I was aware of some confusion in the aromatherapy world regarding the differences between Ravensara and Ravintsara, but it wasn’t until I decided to figure it out once and for all just how much confusion there was. WOW. It’s enough to make you want to just blend the two together and call it a day!
It is a problomatic situation worth looking into since Ravensara essential oil is still being sold as either Ravensara aromatica or Cinnamonum camphora. They both come from the Lauraceae botanical family but are two different essential oils with completely different chemical make-ups and aromas. So why is there so much confusion? After doing a bit of research, I will attempt to lay it out here as simply as I can.
Ravintsara is a large evergreen tree believed to have originated in China but was introduced to Madagascar in the mid-nineteenth century. This is where some of the confusion with Ravintsara begins…and we haven’t even gotten to Ravensara yet! Because the Ravintsara tree was introduced to another country, and therefore a different growing region, various chemotypes (resulting in different chemical properties) exist. The two most common chemtoypes are Cinnamonum camphora ct 1,8 cineole commonly sold as Ravintsara or Ho Leaf (from Madagascar) and Cinnamonum camphora ct linalol which is commonly sold as Ho Wood (from China, Japan and Sri Lanka). Adding more to the equation is the part of the tree the different oils are distilled from. Ravintsara or Ho Leaf essential oil is distilled from the leaves while Ho Wood is distilled from the twigs/wood of the tree, resulting in chemical and aromatic differences. Ravintsara’s aroma is camphoraceous & fresh like Eucalyptus (although according to one source, it lost its ability to produce any trace of camphor once the tree was introduced to the climate of Madagascar) and Ho Wood being more floral, fresh, sweet & woody. Between it’s floral and woody aroma and high linalol content, Ho Wood is more like Rosewood essential oil for the immune system & emotions. Ravintsara or Ho Leaf Cinnamonum camphora ct 1,8 cineole is the one you want for the flu virus, respiratory issues or allergies.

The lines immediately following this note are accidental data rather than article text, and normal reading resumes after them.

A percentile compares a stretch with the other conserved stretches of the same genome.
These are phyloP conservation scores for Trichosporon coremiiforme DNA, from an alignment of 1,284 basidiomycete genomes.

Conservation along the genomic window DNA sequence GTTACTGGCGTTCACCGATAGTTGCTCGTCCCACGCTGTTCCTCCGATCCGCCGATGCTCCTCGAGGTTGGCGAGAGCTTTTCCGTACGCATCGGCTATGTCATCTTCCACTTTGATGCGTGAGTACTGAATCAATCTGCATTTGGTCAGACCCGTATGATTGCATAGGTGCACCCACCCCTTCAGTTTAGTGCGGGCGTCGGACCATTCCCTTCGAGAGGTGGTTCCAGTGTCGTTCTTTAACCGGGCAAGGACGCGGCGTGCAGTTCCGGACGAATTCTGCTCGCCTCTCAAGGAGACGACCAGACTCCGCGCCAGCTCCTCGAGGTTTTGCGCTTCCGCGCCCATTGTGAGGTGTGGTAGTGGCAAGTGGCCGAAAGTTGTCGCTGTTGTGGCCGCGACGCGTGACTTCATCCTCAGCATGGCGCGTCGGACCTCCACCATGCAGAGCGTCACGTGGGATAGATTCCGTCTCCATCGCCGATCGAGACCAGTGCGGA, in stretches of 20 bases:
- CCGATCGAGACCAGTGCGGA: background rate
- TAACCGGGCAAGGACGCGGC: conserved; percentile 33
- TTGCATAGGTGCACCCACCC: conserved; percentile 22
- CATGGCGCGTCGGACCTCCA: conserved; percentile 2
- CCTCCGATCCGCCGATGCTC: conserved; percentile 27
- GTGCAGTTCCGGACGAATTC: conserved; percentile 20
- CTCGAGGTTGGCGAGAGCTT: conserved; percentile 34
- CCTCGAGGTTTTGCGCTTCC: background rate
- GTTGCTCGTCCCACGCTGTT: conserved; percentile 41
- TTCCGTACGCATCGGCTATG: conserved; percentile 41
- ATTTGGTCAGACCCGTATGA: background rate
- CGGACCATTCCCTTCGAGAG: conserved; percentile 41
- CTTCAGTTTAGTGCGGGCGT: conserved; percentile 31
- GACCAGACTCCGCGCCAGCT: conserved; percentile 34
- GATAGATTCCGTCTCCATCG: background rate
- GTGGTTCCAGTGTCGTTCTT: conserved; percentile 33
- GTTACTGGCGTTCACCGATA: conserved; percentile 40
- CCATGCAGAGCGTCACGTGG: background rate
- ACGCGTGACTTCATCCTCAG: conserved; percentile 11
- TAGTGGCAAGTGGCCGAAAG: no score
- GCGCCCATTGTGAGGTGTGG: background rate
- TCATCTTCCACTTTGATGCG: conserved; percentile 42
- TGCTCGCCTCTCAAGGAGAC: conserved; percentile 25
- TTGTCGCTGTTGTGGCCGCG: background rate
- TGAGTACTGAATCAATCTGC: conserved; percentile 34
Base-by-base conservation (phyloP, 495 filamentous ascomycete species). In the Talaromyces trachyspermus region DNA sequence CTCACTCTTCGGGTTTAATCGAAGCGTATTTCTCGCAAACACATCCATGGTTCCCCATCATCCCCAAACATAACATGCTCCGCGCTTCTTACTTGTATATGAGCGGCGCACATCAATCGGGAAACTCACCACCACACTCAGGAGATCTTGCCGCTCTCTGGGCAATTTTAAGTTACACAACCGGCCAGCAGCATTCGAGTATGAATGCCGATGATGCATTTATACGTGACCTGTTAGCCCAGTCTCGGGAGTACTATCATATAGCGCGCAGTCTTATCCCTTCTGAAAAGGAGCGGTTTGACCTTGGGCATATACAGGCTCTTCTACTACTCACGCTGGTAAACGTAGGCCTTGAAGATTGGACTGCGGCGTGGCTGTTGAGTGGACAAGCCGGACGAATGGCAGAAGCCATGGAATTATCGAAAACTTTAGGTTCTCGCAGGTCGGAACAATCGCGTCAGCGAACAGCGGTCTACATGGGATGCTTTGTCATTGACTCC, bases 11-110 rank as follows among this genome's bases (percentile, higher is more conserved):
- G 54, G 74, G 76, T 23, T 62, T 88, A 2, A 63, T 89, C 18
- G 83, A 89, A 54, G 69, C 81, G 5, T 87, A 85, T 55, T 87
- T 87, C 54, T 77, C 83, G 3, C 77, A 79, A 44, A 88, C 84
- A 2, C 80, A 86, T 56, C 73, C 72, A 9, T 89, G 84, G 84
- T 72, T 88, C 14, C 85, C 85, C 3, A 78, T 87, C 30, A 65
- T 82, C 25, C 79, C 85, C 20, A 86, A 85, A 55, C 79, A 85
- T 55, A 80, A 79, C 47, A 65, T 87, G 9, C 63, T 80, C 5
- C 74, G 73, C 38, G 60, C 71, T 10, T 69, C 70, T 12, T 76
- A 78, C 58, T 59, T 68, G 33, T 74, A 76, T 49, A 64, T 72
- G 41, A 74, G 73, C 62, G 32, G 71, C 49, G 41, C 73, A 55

Now to make an already confusing situation even more so, ravensara is the Latinization of the Malagasy word ravintsara…meaning”good leaf.” But Ravensara essential oil actually comes form a completely different source: the Agatophyllum aromaticum tree in Madagascar. It was discovered in 1792 by the French naturalist & explorer Pierre Sonnerat who gave it the the botanical name of Ravensara aromatica. Again, two different essential oils are produced from this tree: the oil distilled from the leaves is called Ravensara aromatica and the oil produced from the bark is Ravensara anisata. The oil from the leaves is what should be sold as Ravensara essential oil. It’s aroma has a bit of an aniseed or licorice-like odor while its components make it a strong anti-viral and good for inflammation.
Phew! Got it? Good.
The Healing Trail: Essential Oils of Madagascar by Georges M. Halpern, MD PhD
The Complete Guide to Aromatherapy by Salvatore Battaglia